This article is part of our special report The EU future of new plant breeding techniques.
The Netherlands and Estonia are leading a coalition of 14 EU member states calling on the next European Commission to update EU GMO laws with regard to so-called new plant breeding techniques (NPBTs).
12 other EU member states supported the discussion point added by the Dutch delegation to the last meeting of EU agriculture ministers, which took place last week (14 May).
In addition to the Netherlands and Estonia, the list of EU countries supporting a “unified approach” to NPBTs includes Belgium, Cyprus, Finland, France, Germany, Greece, Italy, Portugal, Slovenia, Spain, Sweden, and the UK.
According to an EU source, the group of countries requested a common EU approach on gene editing and called for a revision of EU GMO rules to be added to the working programme of the next European Commission.
In their opinion, an update has become necessary after the European Court of Justice (ECJ) issued a ruling last year saying organisms obtained by mutagenesis should be considered GMOs and therefore subject to the safety and marketing obligations laid down in the EU’s GMO directive.
In a note to EU farm ministers, the Dutch delegation also reminded that organisms obtained by mutagenesis have been used in farming for many years and have a long safety track record.
Until last year’s ruling, NPBTs were exempt from the GMO directive. EU countries were free to decide whether to subject them or not to the obligations laid down in the GMO directive.
The European Commission promised after the Agriculture Council that it will come up with a “robust response” to the EU court ruling and draft a legislative proposal in due time. “I expect that a new initiative will be required in the next Commission,” said EU agriculture Commissioner Phil Hogan in a press conference after the meeting.
In favour and against
Addressing other EU ministers, the Dutch delegation said that, although the ECJ ruling provided more legal clarity regarding the legal status of mutagenesis and other NPBTs, it also invoked many other practical issues which can only be resolved by the European legislator.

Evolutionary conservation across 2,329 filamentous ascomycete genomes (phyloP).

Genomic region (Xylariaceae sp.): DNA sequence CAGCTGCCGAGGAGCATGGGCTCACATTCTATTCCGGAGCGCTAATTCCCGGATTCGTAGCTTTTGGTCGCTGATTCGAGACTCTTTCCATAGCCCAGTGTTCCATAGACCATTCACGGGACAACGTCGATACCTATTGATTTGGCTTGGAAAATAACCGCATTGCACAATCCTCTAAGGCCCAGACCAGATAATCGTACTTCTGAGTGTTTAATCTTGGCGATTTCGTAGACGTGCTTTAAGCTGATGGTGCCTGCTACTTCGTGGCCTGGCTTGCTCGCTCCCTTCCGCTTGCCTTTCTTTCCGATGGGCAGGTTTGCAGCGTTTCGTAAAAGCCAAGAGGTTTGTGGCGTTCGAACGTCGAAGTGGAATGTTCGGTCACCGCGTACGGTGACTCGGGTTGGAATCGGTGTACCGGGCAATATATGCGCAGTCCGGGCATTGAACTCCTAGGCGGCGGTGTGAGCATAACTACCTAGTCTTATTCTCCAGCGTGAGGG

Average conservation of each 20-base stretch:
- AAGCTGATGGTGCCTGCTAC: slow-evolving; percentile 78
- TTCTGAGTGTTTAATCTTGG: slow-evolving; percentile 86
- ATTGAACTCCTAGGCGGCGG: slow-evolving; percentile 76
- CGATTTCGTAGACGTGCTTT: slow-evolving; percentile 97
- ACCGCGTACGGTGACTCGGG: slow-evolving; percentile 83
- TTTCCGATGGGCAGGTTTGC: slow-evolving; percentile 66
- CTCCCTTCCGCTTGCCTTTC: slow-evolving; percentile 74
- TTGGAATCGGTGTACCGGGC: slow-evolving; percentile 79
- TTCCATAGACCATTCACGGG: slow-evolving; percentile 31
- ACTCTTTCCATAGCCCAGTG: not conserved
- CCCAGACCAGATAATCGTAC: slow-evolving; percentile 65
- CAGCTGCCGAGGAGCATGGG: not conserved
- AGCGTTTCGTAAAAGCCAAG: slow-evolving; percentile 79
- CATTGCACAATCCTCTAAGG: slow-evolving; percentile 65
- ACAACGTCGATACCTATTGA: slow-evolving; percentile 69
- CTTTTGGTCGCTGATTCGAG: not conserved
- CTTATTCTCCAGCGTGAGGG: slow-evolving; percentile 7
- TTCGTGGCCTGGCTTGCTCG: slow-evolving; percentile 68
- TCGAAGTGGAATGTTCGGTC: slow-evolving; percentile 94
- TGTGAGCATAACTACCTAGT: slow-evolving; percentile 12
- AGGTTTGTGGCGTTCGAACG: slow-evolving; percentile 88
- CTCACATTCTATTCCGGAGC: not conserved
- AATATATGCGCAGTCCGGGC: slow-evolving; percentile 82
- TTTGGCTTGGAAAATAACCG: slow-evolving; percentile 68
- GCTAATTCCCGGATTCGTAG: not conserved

According to an EU source, the Dutch government considers that innovative breeding techniques can play an important role in the much-needed shift towards a more sustainable agriculture.
Gene editing could strengthen crop’s resilience to drought, heat and salinisation, the Dutch delegation argued. It can also improve resistance to plant pests and reduce the need to use pesticides, while improving yields and boosting the production of plant proteins.
In a note to the press, Italy’s junior agriculture minister Franco Manzato supported calls to adapt the European legal framework, saying EU GMO laws were adopted when new techniques, such as genome editing, did not yet exist.
However, the far-right Lega minister used the term “new generation of genetically modified organisms” to describe NPBTs in Italian, a terminology that could lead to misunderstandings with the Five Star Movement, their coalition partners in the Italian government, who have always opposed any kind of GMOs.
Polish agriculture minister Jan Krzysztof Ardanowski was the only EU minister openly rejecting the Dutch proposal, asking the floor during the debate to voice criticism against the idea.
Poland cannot support a proposal which opens a backdoor for the liberalisation of EU GMO rules, a Polish source told EURACTIV, saying new breeding techniques mentioned by the Netherlands raise such a risk.
While supporting further research into the subject, the polish government strongly objects any kind of GMO in foodstuffs, the source explained.
[Edited by Frédéric Simon]